* Samsung's S5Pxxxx series typically have: 24-pin RGB/TTL, 2x USB2, 10/100 Ethernet, SATA, I2C, I2S, HDMI, SD/MMC and MIPI. the more advanced ones have PCIe.
            * The A10 has: 24-pin RGB/TTL, 3x USB2, 10/100 Ethernet, I2C, I2

            • Sorry, I have an x86/amd64 + DEC alpha historical bias, and don't really know a lot about ARM.

              As a user, having the "southbridge" stuff integrated onto the CPU card means that you're essentially getting a whole new motherboard when you replace this CPU card. I always view a whole new motherboard as a whole new set of problems, in terms of potentially buggy hardware and drivers. At the very least, it is seems problematic in terms of having to upgrade your kernel to support the latest stuff. In the x86 wo

              • It's not just "in the card", it's in the CPU (SoC or System on a Chip in ARMese). The card is essentially just a carrier/socket for the CPU/RAM, which in ARM-land is typically soldered one-on-top-of-the-other directly onto the motherboard.

                The division-of-labor between motherboard and CPU is different with ARM versus x86. ARM is more integrated, mostly because this is a good thing in typical ARM applications. A lot of what would be regarded as the duty of the motherboard in x86-land moves to the CPU in AR
              • by lkcl (517947)

                Sorry, I have an x86/amd64 + DEC alpha historical bias, and don't really know a lot about ARM.

                As a user, having the "southbridge" stuff integrated onto the CPU card means that you're essentially getting a whole new motherboard when you replace this CPU card. I always view a whole new motherboard as a whole new set of problems, in terms of potentially buggy hardware and drivers.

                yes. absolutely. you've put your finger on the problem. i've mentioned this before, and... hang on, i think i even wrote a message to linus torvalds but of course, he's far too busy to read it :) 1sec let me see if i can find it.... hard to find hints, try this http://lkcl.net/linux/eoma.initiative.txt [lkcl.net] but also go (briefly!) over some of the others: http://lkcl.net/linux [lkcl.net]

                the point is that each ARM processor is *wildly* different from all other ARM processors. linus doesn't understand this. he was at a

    • Re:WHAT? (Score:5, Informative)

      by Anonymous Coward on Friday September 07, 2012 @09:46PM (#41270313)

      No, it's not designed to compete with the Raspberry Pi.

      EOMA-68 [elinux.org] is a new form factor to fix the current rat race of upgrading to new devices, cracking the bootloaders, and just about time you get things running smoothly with open source software, *boom* it's obsolete; there's a device twice as fast at the same cost, and if you buy it, you're back to square one.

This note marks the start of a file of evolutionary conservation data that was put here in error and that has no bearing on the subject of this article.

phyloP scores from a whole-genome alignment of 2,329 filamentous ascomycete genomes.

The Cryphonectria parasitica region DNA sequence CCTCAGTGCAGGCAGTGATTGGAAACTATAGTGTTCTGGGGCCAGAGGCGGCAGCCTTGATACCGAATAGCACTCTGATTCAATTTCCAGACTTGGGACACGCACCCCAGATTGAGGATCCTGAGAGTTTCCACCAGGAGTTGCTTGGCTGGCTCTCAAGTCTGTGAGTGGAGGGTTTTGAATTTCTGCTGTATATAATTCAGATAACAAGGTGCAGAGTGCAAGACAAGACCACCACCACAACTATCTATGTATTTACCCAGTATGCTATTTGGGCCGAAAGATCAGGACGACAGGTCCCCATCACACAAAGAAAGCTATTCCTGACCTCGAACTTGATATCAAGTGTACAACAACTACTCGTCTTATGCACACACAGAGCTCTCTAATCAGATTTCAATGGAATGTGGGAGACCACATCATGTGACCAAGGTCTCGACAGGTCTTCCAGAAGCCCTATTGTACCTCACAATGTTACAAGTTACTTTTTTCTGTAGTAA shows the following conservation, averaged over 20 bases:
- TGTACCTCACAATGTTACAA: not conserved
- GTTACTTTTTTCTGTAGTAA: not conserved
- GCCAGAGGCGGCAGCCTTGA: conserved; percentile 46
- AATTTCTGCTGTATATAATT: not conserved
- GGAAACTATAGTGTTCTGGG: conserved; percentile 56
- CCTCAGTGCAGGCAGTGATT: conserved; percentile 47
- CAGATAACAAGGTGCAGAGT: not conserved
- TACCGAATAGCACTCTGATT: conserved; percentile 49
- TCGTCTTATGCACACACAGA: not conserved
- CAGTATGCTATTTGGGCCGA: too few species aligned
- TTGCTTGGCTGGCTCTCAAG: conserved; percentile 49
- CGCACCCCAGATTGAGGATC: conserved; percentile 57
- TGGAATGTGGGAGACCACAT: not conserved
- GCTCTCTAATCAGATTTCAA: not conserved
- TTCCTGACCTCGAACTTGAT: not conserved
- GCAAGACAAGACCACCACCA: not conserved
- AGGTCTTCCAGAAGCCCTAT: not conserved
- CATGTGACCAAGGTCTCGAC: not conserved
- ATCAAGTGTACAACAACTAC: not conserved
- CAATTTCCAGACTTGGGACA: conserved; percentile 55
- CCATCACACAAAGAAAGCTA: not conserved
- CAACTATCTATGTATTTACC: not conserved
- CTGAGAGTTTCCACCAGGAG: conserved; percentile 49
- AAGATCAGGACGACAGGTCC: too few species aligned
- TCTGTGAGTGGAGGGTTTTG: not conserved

It's designed to serve as a computing core that can be dropped into various peripheral shells (e.g. netbook, phone, tablet, or settop box) and swapped amongst them at will; once you find that perfect shell (for me, the Fujitsu U2010 laptop is the closest yet, and I'm considering gutting one and converting it to EOMA-68), you can swap in e.g. ARM or MIPS cores, or even a passthru card to let your desktop drive it for debugging etc. -- you don't get stuck with the factory CPU (an aging 1st-gen Atom in my case), but left hanging on because nobody makes that lovely hardware with anything else, or because new models have a signed bootloader that has to be cracked to own your own hardware. It's also made to run entirely on open-source software -- neither of these were design constraints for the Pi, which is a computer in its own right, rather than an interchangeable component.

      • by couchslug (175151)

        It's about time we had a standard "form factor" for such a core card.

        Standard form factors have been great for desktop consumers as they facilitate upgrade, repair, and re-use.

      • by Yfrwlf (998822)
        So...it's a CPU that uses an actual real standard for connecting to the rest of the motherboard/system?

        Wow. Standards for freedom for end users, something the megacorps purposefully forget about. What a concept.
        • Re:WHAT? (Score:4, Interesting)

          by lkcl (517947) <lkcl@lkcl.net> on Saturday September 08, 2012 @09:38AM (#41273313) Homepage

          So...it's a CPU that uses an actual real standard for connecting to the rest of the motherboard/system?
           

          yeah. actually, several "lowest-common-denominator" standards, just placed onto nothing more complex than an existing legacy (but still manufactured) standard.